The second wife also outlines real-life conflicts in her description of her marriage. She is married to a play-boy, a young man who has "bene lychour so lang quhill lost is his natur" (174). Someone married to an old man, she says, at least knows what she is getting; marriage to this kind of man, by contrast, is finding only "glase" in the "glemyng of gold" (202). Not only can she not get sexual satisfaction from her husband, but she faces the risk of venereal disease (the suggestion of syphilis is latent in the husband's impotence) and must deal with the double standard that condemns a woman's adultery but allows it in men. Another 'line of force' that played a part in a medieval marriage appears when the wife mentions that she is in a marriage arranged by her family: "my wekit kyn that me away cast / To sic a craudoune" (214-215). "Dunbar spares little pity for these women," writes Spearing, "but here we get a glimpse of the relationships of power and money that really deprived most medieval women of a choice of partner."[75] Daughters were used to cement economic or social alliances for the family, and "all but the poorest families had a vested interest in marriage."[76] The space of marriage, then, becomes a political space, a site of intersection for various lines of force: the wife's, the husband's, the wife's kin. The interests of all parties are at stake in this space, and a focus on the dominant interests (the husband's) misses the negotiations of power that make up a marriage. The wife, her husband, and her family are all depicted as using different tactics of power to gain their own advantage in the marriage; and this contested space in the text reveals some of the concerns and dynamics at work within real fifteenth-century marriages.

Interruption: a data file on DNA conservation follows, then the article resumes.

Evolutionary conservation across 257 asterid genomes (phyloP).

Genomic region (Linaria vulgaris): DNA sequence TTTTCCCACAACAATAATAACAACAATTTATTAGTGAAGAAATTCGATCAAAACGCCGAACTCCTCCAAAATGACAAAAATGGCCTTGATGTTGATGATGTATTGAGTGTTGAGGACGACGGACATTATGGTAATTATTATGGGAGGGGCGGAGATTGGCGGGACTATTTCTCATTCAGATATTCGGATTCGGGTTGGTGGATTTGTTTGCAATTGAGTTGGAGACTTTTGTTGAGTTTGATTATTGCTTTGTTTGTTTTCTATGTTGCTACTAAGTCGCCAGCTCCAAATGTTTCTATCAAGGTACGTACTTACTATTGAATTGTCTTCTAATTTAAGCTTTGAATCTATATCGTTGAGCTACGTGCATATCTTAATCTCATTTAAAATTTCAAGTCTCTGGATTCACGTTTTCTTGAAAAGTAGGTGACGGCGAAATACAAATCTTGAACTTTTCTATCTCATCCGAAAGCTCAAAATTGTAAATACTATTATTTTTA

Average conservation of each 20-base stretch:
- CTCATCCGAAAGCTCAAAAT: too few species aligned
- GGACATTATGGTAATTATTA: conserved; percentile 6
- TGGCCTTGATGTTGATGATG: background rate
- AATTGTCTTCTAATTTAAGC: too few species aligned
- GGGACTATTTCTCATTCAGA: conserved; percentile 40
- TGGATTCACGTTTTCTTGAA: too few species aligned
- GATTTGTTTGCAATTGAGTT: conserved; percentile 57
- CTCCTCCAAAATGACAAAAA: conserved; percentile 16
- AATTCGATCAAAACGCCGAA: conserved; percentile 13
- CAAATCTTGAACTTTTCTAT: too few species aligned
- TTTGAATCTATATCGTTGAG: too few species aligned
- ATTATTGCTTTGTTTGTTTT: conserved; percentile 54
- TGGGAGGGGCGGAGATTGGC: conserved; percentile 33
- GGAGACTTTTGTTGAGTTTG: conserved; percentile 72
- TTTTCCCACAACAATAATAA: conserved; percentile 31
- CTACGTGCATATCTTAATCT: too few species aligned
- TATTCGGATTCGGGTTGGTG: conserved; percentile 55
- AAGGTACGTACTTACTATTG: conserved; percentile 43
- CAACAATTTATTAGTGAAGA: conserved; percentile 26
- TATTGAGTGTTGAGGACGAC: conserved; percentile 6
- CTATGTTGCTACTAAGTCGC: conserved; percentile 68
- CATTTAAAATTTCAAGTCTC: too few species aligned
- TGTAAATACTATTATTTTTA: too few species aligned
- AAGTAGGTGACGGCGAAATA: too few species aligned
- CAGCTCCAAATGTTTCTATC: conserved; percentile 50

The widow's two marriages explicitly expose many of the economic, social and sexual strategies of power at work in the nexus of forces that was a medieval marriage. While a traditional feminist approach to the text would concentrate on the oppressions within the two wives' marriages, it might not explore the lines of power the widow herself deploys, nor the way the men are subjugated to that power. The widow's first marriage seems like the first wife's marriage, a young woman forced by her kin to marry a much older man; rather than fighting against the marriage as the first wife does, however, the widow uses the forces already within the marriage to her advantage. Her youth and gender, which first seem disadvantages, become tools to get what she wants. She pretends to dote on her husband and takes care of him until "his cheif chymys he had chevist to my sone, / Suppos the churll wes gane chaist or the child wes gottin" (292-293). The wife here appropriates social forces outside the marriage as well, for if the husband accuses her of adultery he risks exposing his own impotence. As a result of this deployment of social forces, the husband leaves his lands to another man's child. Dunbar here depicts a real threat in a society in which older men married younger women, and yet blood heritage and family dynasties were important. For a man in a patriarchal society, few things could be more disastrous than leaving one's property to another man's child, and the fact that the husband does so demonstrates the extent of the widow's power.